Some time ago I posted my initial impression article which was written while I was still in Mae Sot. I’ve been back three days and have had time to decompress, at least a little. My initial impression was stick on accurate – Wow would be an understatement. Today I’ll try to take a look at the scope of the need and Mae Tao Clinic’s contribution to that need. I’ll close with a bit of information on how you can help, if you are so moved. Please note that the scope of this article is limited to Burmese migrants in Tak province. There are perhaps 65,000 registered and 150,000 unregistered Burmese migrants in Tak province (1). This group, over 200,000 human beings, are all in Tak province. They are just part of the bigger picture which would include the migrants and refugees all along the Thai / Burma border. The bigger picture must also include all those in Burma who suffer at the hands of that junta. The scope of suffering and need is beyond comprehension.
Mae Tao Clinic serves Tak province and supports clinics in Burma. The contribution made is immense. I would invite you to spend some time at www.maetaoclinic.org The site is very well organized and well written. You will see that the clinic is involved in three main areas:
First they provide health services. “The Mae Tao Clinic, founded and directed by Dr. Cynthia Maung, provides free health care for refugees, migrant workers, and other individuals who make the dangerous journey across the border from Burma to Thailand” (2). The daily patient load is around 300 per day and rising. It’s worth repeating that approximately half of the patients they see each day make a day trip from Burma while the other half are migrants who reside in Tak province. All medical services at Mae Tao Clinic are free to the patient.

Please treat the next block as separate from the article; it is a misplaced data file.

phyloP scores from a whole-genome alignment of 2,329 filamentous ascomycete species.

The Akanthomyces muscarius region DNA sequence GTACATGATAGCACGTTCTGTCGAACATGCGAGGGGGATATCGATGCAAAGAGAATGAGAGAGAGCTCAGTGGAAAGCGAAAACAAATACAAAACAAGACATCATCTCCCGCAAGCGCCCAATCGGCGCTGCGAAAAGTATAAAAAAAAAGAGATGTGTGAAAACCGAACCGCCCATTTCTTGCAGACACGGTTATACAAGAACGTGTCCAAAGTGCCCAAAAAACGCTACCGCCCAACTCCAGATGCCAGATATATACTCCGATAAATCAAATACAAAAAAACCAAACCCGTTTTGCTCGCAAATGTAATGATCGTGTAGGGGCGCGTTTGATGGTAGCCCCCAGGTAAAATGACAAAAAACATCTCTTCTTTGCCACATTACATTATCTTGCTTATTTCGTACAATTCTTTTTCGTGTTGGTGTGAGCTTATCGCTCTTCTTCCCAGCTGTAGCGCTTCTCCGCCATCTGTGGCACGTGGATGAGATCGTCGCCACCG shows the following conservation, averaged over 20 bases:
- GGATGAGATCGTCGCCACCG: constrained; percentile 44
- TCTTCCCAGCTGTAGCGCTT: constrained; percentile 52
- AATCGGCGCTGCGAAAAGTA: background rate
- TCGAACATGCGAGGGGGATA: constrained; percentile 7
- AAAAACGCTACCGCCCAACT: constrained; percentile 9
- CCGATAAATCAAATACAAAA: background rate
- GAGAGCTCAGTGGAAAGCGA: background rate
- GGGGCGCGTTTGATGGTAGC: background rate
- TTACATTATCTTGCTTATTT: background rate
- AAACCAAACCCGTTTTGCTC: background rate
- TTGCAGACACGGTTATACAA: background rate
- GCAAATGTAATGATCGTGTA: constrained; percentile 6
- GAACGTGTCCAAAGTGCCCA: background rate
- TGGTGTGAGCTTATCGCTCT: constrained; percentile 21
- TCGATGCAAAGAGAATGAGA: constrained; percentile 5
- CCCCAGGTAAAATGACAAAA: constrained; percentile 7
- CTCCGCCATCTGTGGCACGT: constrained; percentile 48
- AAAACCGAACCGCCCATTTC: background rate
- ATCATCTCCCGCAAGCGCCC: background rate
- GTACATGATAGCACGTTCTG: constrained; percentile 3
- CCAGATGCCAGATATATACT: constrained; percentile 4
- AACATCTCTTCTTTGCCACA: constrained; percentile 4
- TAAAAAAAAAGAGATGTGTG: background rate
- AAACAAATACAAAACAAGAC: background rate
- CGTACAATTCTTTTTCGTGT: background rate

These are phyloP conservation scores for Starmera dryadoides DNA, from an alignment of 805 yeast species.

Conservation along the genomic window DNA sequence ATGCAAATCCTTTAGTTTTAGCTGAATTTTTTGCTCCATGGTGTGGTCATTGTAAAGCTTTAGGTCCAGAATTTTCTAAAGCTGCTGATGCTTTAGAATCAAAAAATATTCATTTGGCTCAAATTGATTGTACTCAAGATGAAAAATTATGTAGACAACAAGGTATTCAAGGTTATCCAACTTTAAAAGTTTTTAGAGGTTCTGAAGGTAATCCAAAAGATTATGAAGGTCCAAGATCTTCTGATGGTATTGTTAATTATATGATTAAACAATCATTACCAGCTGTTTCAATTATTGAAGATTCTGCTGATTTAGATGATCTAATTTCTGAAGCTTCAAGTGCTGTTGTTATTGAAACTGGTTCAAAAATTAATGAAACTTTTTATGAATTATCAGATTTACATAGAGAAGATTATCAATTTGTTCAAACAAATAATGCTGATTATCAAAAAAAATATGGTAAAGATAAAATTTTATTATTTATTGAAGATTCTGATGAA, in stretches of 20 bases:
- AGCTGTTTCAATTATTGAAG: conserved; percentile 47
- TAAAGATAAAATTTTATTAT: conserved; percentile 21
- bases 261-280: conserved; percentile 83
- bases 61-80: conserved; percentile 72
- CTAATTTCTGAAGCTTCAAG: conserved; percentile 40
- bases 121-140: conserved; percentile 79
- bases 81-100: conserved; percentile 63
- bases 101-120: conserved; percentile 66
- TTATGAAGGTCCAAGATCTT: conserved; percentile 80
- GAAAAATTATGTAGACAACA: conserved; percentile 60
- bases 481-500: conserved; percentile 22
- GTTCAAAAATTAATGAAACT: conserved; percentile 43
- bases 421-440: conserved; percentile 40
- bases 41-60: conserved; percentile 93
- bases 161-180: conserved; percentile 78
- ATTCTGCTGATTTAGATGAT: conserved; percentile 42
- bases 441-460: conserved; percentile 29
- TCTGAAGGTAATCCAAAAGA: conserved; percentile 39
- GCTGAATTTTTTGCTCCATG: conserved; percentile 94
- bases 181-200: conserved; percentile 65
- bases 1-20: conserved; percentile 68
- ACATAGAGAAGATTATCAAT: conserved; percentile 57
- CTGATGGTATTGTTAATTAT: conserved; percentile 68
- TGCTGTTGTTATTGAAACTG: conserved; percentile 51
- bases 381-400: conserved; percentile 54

|The green uniforms tell me these children reside in Burma|
Third they provide Child Protection: “While Mae Tao Clinic began as a humble health service delivery organisation, it has evolved into an umbrella social services network for refugees, migrant workers, and other displaced Burmese. As a focal point of these activities, child protection is the most rapidly growing area of need. The continued deterioration of services in eastern Burma, coupled with the steadily growing population of migrant families, accounts for the increased demand for our work” (4). The Child Development Center (CDC) is Mae Tao’s own school with 1,000 students and several boarding houses. By its self the CDC is a huge project!
|"We do not tolerate gambling, illegal drug-taking|
or human trafficking"
One of their recent / current challenges is funding for medicine at the clinic. Mae Tao has enjoyed a restricted grant from a foreign government which provided some 10 million baht a year for the purchase of medicine. The contract ran out in June and has not been restored. The agency representatives say it's bureaucratic delays and there nothing to worry about. However it's been 3 months and Mae Tao is worried.
USAID has already warned Mae Tao Clinic that they may be forced to reduce their funding in the 2nd and 3rd year of the contract.
|Mother & Baby at Mae Tao Clinic|
Since I’ve been in Thailand, pushing three years now, I’ve seen a lot of organizations that provide opportunities to donate and to volunteer. Mae Tao Clinic is, in my opinion, the most deserving. They need and they deserve our help!